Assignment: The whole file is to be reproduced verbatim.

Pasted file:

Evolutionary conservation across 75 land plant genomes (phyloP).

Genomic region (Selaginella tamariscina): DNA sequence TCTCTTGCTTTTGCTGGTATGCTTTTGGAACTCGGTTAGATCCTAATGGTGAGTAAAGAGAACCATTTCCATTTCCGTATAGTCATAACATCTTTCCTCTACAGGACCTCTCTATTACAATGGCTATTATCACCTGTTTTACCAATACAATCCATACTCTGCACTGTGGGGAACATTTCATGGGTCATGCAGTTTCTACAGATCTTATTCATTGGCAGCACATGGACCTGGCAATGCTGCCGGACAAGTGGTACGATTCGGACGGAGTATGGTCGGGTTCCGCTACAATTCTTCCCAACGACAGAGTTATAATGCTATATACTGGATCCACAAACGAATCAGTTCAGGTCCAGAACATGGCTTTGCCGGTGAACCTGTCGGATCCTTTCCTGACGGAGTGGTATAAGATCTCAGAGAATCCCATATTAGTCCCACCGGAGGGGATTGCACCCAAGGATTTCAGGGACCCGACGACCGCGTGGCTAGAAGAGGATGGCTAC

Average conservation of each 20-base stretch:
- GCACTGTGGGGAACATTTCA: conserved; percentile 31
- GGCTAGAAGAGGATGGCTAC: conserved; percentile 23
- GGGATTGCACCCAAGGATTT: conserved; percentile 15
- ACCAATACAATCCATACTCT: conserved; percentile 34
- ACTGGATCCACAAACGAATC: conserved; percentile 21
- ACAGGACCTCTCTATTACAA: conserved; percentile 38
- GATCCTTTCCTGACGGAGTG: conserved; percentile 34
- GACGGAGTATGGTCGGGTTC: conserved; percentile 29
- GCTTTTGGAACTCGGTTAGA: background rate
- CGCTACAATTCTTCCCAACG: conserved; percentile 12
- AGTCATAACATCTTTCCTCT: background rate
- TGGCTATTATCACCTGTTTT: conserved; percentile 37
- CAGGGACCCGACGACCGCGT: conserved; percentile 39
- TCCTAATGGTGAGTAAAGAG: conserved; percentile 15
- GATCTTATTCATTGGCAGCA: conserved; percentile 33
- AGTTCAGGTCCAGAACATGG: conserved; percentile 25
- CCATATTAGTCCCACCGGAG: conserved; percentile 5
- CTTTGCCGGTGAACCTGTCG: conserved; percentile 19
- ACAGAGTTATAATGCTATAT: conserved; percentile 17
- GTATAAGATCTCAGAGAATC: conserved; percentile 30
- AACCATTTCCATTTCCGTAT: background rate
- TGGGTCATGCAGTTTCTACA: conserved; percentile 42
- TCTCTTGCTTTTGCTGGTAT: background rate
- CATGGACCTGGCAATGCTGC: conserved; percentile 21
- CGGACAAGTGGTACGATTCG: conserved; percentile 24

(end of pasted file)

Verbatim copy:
Evolutionary conservation across 75 land plant genomes (phyloP).

Genomic region (Selaginella tamariscina): DNA sequence TCTCTTGCTTTTGCTGGTATGCTTTTGGAACTCGGTTAGATCCTAATGGTGAGTAAAGAGAACCATTTCCATTTCCGTATAGTCATAACATCTTTCCTCTACAGGACCTCTCTATTACAATGGCTATTATCACCTGTTTTACCAATACAATCCATACTCTGCACTGTGGGGAACATTTCATGGGTCATGCAGTTTCTACAGATCTTATTCATTGGCAGCACATGGACCTGGCAATGCTGCCGGACAAGTGGTACGATTCGGACGGAGTATGGTCGGGTTCCGCTACAATTCTTCCCAACGACAGAGTTATAATGCTATATACTGGATCCACAAACGAATCAGTTCAGGTCCAGAACATGGCTTTGCCGGTGAACCTGTCGGATCCTTTCCTGACGGAGTGGTATAAGATCTCAGAGAATCCCATATTAGTCCCACCGGAGGGGATTGCACCCAAGGATTTCAGGGACCCGACGACCGCGTGGCTAGAAGAGGATGGCTAC

Average conservation of each 20-base stretch:
- GCACTGTGGGGAACATTTCA: conserved; percentile 31
- GGCTAGAAGAGGATGGCTAC: conserved; percentile 23
- GGGATTGCACCCAAGGATTT: conserved; percentile 15
- ACCAATACAATCCATACTCT: conserved; percentile 34
- ACTGGATCCACAAACGAATC: conserved; percentile 21
- ACAGGACCTCTCTATTACAA: conserved; percentile 38
- GATCCTTTCCTGACGGAGTG: conserved; percentile 34
- GACGGAGTATGGTCGGGTTC: conserved; percentile 29
- GCTTTTGGAACTCGGTTAGA: background rate
- CGCTACAATTCTTCCCAACG: conserved; percentile 12
- AGTCATAACATCTTTCCTCT: background rate
- TGGCTATTATCACCTGTTTT: conserved; percentile 37
- CAGGGACCCGACGACCGCGT: conserved; percentile 39
- TCCTAATGGTGAGTAAAGAG: conserved; percentile 15
- GATCTTATTCATTGGCAGCA: conserved; percentile 33
- AGTTCAGGTCCAGAACATGG: conserved; percentile 25
- CCATATTAGTCCCACCGGAG: conserved; percentile 5
- CTTTGCCGGTGAACCTGTCG: conserved; percentile 19
- ACAGAGTTATAATGCTATAT: conserved; percentile 17
- GTATAAGATCTCAGAGAATC: conserved; percentile 30
- AACCATTTCCATTTCCGTAT: background rate
- TGGGTCATGCAGTTTCTACA: conserved; percentile 42
- TCTCTTGCTTTTGCTGGTAT: background rate
- CATGGACCTGGCAATGCTGC: conserved; percentile 21
- CGGACAAGTGGTACGATTCG: conserved; percentile 24